Out in the yard


These two are good friends.
 Our dog pack works like any pack; we have an alpha male (Spot) who thinks he's in charge and an alpha female (Jess) who is really in charge, we have two betas (Bandit and Val) who just try not to get in trouble. We have no fights and very few behaviour problems (aside from Jess' issues) despite not having a training program or being in total control. What are your dogs to you? family pet, or just plain family.

Tuesday, 17 December 2013

Using Guinea fowl for tick control.




We have been keeping guinea fowl for years. When we were managing (and working) a bio-dynamic avocado orchard we used them to keep down insect pests in the trees and paralysis ticks on our house cow. Now we keep them to reduce tick numbers for our sheep and dogs, and because it seems too quiet without them after all these years. They are exceptional insect hunters and will eat adult ticks by the thousand, they are also efficient watch dogs and escort snakes and goannas from the yard very swiftly (except that one time when they chased a black snake into the house instead). They do however have some unique characteristics................

The flock collectively have OCD (Obsessive Compulsive Disorder); they tour the perimeter of the yard at a specific time each morning and afternoon and if anything is out of place they will stand and cackle at it for about fifteen minutes, examples of 'out of place' are leaving a pot upside down when it was previously the right way up, parking the car two meters closer to the house, leaving a shovel leaning against the fence or a visitor's car is parked in the driveway.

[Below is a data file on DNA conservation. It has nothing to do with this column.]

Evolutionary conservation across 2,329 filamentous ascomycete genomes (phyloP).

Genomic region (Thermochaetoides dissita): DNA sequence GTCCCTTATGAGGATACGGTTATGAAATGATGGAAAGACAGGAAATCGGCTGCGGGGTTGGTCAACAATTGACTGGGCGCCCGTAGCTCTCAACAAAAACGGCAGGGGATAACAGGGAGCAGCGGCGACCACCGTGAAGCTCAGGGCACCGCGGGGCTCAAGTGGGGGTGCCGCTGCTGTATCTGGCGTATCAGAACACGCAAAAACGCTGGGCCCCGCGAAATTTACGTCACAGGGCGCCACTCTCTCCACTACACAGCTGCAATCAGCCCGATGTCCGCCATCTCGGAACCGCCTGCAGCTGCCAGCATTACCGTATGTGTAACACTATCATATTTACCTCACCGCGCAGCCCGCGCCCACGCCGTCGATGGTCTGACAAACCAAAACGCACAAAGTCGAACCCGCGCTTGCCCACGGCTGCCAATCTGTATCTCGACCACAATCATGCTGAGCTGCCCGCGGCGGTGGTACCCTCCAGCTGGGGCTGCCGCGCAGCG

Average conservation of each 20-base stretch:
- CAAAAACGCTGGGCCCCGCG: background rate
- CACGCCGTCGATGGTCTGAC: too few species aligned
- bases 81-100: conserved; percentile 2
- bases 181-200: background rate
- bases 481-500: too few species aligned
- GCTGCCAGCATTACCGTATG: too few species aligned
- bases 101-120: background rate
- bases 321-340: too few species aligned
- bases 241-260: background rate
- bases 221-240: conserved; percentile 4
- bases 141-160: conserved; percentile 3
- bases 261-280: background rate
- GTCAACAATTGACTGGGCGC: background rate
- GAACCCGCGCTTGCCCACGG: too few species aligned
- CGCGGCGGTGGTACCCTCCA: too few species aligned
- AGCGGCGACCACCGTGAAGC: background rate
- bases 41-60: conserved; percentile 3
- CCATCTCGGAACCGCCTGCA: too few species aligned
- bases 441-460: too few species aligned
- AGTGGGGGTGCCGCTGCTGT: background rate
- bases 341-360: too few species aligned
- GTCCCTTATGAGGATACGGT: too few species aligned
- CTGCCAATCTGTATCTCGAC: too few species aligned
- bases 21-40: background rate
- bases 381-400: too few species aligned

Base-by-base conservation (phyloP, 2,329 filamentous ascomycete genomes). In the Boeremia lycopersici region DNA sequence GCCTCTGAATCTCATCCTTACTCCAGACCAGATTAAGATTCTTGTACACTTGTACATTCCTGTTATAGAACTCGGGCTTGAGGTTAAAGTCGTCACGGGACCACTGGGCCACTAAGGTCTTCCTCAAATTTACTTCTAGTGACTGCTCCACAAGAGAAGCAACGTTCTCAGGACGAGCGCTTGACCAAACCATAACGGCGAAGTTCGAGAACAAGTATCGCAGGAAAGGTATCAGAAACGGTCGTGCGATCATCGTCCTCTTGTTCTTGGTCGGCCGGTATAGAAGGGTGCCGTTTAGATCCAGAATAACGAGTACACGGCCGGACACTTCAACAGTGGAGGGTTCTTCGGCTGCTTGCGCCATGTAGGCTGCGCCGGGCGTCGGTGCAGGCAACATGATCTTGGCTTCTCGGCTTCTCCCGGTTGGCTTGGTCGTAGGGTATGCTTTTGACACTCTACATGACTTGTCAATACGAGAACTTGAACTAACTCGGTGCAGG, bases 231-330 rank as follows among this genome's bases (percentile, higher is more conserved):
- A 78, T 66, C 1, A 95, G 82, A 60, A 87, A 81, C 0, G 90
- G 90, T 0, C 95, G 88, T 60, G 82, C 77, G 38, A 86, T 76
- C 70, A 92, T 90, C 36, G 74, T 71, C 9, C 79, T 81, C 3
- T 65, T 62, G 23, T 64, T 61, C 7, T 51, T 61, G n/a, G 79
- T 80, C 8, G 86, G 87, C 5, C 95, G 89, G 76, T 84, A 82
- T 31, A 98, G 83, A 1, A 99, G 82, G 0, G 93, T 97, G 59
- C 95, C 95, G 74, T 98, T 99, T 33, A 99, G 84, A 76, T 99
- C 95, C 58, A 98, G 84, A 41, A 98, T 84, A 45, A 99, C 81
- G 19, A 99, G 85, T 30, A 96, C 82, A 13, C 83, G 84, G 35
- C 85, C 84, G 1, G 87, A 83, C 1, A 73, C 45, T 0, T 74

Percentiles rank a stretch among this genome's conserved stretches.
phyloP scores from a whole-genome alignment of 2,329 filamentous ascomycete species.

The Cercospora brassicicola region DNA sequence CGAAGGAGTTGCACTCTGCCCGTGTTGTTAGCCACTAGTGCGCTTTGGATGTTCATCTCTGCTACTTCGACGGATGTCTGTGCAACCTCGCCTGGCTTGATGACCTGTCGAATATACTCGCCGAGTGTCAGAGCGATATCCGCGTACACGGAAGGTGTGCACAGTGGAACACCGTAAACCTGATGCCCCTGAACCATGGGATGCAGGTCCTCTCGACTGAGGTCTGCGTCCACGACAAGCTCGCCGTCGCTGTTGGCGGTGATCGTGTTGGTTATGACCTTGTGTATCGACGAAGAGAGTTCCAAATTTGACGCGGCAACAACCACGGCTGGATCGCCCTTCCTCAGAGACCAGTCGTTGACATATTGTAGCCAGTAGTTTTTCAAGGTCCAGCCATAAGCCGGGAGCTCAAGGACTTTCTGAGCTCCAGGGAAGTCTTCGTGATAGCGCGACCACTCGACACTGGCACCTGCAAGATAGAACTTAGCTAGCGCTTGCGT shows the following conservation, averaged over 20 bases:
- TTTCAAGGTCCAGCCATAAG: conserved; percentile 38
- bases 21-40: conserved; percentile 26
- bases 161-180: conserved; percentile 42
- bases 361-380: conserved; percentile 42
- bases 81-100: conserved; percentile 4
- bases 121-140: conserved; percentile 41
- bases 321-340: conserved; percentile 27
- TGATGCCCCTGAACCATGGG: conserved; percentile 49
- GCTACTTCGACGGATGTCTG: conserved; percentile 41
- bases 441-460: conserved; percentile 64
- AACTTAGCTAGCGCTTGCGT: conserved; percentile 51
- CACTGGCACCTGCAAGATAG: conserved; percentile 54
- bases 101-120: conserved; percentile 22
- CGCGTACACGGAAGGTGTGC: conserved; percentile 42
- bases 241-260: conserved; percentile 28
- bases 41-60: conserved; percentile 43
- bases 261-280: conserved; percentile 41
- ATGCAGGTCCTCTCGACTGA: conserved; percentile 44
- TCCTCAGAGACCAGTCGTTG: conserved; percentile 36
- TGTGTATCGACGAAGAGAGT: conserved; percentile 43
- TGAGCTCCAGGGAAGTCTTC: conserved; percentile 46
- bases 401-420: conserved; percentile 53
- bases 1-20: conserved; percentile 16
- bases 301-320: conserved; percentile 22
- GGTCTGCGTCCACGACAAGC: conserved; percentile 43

Individual guinea fowl will behave in a bossy way towards chooks, dogs, sheep, ducks and sometimes humans when food is at stake. You can see the warning in the body language of the guinea fowl in this clip, he is warning the rooster off 'his' grain.


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They don't like to sleep in a pen at night but will go as high up the tallest tree they can find. Ours come gliding down to the ground at dawn with much squawking and cackling.

 One of our dogs; Jess, has been obsessed with one particular guinea fowl for some time and she sometimes gets a bit overwhelming for the poor boy. He sometimes flies onto the top of the chook pen to get a break from her. This clip shows her patiently waiting for him to come down so she can protect him.